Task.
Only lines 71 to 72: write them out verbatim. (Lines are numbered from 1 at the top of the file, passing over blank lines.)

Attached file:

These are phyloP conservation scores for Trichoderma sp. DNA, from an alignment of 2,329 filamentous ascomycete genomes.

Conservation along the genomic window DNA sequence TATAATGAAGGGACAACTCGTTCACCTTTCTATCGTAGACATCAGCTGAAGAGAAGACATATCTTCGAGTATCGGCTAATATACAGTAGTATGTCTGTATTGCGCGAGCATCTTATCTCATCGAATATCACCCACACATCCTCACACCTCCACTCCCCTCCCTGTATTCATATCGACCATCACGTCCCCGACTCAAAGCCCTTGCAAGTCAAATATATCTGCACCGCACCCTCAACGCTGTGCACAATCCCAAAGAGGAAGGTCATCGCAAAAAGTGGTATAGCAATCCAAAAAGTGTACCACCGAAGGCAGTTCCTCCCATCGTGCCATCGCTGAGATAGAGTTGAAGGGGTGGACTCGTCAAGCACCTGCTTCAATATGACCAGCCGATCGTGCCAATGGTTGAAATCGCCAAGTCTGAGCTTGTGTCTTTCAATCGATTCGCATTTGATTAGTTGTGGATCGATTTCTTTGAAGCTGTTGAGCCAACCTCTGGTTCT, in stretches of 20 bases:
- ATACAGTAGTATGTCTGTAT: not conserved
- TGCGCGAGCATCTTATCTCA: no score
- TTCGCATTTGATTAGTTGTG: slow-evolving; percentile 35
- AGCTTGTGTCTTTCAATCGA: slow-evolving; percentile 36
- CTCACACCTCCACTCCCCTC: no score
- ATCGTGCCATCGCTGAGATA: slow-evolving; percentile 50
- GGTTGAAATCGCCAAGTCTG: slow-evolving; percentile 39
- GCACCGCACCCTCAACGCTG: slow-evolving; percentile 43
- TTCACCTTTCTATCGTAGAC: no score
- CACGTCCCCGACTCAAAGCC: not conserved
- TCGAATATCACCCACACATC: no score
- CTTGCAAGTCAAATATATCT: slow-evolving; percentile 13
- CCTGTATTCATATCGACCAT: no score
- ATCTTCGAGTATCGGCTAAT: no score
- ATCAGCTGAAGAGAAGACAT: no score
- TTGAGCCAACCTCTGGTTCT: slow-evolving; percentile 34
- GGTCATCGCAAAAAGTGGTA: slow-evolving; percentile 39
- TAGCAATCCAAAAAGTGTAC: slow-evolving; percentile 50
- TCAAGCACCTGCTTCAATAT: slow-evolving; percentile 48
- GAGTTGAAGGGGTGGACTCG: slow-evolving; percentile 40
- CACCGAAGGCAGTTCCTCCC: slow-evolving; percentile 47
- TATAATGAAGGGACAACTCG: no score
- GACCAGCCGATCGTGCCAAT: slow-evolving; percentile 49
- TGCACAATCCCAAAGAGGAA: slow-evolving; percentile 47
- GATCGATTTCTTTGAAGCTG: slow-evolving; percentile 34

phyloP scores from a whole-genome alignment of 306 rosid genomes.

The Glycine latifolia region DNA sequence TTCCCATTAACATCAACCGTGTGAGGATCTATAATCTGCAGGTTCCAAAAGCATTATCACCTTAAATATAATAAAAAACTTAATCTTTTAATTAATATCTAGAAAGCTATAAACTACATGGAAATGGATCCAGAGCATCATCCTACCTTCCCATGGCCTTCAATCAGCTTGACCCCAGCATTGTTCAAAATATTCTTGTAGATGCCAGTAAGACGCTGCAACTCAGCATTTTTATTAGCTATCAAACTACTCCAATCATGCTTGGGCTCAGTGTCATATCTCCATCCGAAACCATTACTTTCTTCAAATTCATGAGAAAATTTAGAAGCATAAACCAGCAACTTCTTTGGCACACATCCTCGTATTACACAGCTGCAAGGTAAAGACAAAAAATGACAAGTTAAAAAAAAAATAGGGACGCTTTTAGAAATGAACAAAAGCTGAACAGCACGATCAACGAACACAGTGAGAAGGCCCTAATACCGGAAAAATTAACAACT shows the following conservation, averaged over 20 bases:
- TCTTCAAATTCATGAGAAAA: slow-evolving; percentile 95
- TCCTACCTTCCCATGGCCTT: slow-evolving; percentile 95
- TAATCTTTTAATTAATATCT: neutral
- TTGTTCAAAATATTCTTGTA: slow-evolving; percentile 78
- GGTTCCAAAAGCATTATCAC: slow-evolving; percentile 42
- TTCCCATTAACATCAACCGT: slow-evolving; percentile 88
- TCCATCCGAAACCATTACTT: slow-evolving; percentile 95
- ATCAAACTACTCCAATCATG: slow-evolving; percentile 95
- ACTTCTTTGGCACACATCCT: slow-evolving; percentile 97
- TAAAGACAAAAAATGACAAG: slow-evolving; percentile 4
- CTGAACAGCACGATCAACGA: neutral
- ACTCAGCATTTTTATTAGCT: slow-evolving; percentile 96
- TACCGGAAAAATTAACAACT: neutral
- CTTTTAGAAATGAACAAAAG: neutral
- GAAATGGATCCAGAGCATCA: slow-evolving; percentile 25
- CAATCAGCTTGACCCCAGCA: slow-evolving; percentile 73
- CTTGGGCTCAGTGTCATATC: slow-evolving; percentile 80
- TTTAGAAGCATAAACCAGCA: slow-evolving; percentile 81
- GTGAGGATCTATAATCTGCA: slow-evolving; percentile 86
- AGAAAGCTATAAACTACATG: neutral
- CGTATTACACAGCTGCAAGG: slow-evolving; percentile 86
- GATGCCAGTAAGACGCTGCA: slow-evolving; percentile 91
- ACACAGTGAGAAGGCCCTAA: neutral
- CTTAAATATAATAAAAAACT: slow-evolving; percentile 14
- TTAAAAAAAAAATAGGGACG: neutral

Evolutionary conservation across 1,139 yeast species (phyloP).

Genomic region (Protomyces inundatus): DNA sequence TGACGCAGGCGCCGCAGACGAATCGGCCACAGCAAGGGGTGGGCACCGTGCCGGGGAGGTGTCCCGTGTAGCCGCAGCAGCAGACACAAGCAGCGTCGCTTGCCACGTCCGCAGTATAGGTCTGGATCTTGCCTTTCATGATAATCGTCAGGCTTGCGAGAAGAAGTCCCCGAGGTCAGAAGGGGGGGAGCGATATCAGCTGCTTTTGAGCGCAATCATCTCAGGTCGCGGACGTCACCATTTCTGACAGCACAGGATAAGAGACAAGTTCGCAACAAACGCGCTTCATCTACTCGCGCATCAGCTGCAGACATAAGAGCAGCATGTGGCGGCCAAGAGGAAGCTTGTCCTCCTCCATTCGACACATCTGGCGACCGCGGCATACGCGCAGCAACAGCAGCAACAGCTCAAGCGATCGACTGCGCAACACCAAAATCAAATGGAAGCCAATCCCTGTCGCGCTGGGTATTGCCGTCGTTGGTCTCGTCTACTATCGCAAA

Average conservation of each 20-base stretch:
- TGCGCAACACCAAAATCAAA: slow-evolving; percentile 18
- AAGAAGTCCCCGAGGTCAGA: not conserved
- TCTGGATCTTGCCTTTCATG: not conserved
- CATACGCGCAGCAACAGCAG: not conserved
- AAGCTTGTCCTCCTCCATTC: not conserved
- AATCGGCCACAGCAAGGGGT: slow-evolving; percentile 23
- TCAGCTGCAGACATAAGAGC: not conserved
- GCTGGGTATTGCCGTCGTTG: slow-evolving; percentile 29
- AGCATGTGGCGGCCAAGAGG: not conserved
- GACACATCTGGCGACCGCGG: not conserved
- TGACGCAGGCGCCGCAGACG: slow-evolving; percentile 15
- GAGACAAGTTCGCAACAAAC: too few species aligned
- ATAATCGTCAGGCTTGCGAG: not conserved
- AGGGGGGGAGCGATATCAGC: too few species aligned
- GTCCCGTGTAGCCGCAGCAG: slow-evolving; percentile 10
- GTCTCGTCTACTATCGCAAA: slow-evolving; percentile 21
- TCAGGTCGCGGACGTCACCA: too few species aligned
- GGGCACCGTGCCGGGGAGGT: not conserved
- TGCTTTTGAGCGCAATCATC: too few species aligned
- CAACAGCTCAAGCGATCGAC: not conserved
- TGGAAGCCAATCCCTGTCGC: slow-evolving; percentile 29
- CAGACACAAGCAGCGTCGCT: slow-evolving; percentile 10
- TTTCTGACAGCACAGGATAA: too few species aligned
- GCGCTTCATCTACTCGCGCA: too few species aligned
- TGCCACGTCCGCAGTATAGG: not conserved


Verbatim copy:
- AGGGGGGGAGCGATATCAGC: too few species aligned
- GTCCCGTGTAGCCGCAGCAG: slow-evolving; percentile 10